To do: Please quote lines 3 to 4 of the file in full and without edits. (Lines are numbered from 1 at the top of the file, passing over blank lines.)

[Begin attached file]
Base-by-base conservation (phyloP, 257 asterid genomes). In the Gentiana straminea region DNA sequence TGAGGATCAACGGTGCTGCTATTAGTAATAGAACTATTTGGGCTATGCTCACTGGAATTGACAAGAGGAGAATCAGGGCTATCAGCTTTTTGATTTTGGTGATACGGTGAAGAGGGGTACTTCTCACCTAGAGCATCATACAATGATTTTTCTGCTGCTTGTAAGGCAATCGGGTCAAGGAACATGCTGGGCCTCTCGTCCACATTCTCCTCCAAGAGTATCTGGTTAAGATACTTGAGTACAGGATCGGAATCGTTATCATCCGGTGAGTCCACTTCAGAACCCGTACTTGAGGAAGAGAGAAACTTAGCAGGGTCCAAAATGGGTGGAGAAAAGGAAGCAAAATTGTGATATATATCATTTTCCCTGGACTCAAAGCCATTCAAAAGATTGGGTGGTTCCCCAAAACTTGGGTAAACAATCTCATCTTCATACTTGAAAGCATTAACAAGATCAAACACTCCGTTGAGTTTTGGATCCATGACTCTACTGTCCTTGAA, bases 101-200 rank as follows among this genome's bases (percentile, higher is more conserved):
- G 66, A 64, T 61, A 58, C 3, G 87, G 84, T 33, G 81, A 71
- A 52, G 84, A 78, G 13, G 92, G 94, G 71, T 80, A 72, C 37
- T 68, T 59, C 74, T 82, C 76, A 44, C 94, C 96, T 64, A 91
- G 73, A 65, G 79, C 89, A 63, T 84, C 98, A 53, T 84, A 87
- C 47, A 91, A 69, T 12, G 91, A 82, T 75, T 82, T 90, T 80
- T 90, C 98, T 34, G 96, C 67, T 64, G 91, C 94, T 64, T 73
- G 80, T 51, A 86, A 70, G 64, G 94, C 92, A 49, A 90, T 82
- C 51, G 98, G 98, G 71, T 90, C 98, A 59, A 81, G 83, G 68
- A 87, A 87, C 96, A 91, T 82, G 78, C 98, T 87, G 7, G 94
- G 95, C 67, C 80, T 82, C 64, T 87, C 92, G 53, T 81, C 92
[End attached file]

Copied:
- A 52, G 84, A 78, G 13, G 92, G 94, G 71, T 80, A 72, C 37
- T 68, T 59, C 74, T 82, C 76, A 44, C 94, C 96, T 64, A 91